Asia has the toughest penalties against drug use and trafficking but the legal landscape is shifting in several countries where cannabis, or marijuana, once deemed ruinous to young lives, is emerging as a lucrative industry.
In Thailand, where trafficking marijuana is illegal, parliament has set in motion plans to legalise the drug for medical use. On November 9, the national legislative assembly filed a proposal to re-classify marijuana as a legal drug and allow its regulated sale and possession. Marijuana may become available for licensed usage before the end of the year, according to The Washington Post.
This would position the Southeast Asian country as the epicentre of the burgeoning industry and advocates claim Thailand’s legal marijuana market could make US$5 billion by 2024.
Malaysia, which recently scrapped the death penalty for all crimes including drug trafficking, has begun informal cabinet discussions on legalising medical marijuana, racing alongside Thailand to become the first Asian country to allow the drug.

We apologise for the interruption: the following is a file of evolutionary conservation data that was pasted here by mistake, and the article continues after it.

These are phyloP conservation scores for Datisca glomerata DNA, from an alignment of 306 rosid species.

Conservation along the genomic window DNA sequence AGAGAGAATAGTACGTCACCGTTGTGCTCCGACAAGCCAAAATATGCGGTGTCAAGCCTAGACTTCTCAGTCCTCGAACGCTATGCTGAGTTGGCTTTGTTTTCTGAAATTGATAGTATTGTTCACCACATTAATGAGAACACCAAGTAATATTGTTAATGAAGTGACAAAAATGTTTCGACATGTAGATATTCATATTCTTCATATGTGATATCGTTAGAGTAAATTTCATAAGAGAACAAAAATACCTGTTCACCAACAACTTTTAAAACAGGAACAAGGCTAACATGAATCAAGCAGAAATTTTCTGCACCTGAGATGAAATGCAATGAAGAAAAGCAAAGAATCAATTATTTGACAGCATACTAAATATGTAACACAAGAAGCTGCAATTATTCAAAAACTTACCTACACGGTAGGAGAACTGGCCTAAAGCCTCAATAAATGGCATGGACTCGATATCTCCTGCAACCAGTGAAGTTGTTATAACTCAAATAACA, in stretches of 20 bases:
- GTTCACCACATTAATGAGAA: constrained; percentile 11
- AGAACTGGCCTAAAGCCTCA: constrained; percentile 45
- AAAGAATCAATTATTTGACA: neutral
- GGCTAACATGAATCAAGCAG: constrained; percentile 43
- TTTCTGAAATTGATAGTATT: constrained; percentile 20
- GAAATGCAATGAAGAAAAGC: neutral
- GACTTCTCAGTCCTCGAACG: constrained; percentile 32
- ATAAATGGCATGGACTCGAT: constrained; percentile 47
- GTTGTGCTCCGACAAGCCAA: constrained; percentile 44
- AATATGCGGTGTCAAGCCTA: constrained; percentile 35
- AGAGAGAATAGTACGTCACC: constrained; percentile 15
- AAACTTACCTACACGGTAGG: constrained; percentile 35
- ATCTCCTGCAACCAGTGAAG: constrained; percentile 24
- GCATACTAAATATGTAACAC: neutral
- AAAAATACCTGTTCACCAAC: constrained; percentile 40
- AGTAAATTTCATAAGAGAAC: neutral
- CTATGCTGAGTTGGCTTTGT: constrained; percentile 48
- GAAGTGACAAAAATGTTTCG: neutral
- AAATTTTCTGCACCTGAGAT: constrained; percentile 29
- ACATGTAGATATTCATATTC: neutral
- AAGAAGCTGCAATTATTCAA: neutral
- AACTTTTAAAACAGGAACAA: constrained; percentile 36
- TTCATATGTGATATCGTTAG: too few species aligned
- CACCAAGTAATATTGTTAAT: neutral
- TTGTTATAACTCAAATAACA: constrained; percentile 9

The “green gold rush” has begun and Asian nations are eager to share in the windfall.
The changing landscape
There are a number of varieties of cannabis – hemp is one, marijuana is another – and the plant’s stems can be used for fabric, its leaves for smoking and seeds for snacks, oil and drinks. The difference between the two is the amount of the psychoactive compound, tetrahydrocannabinol (THC). Hemp contains only trace amounts but both contain cannabidiol (CBD), which has been used to treat conditions such as epilepsy and Parkinson’s disease.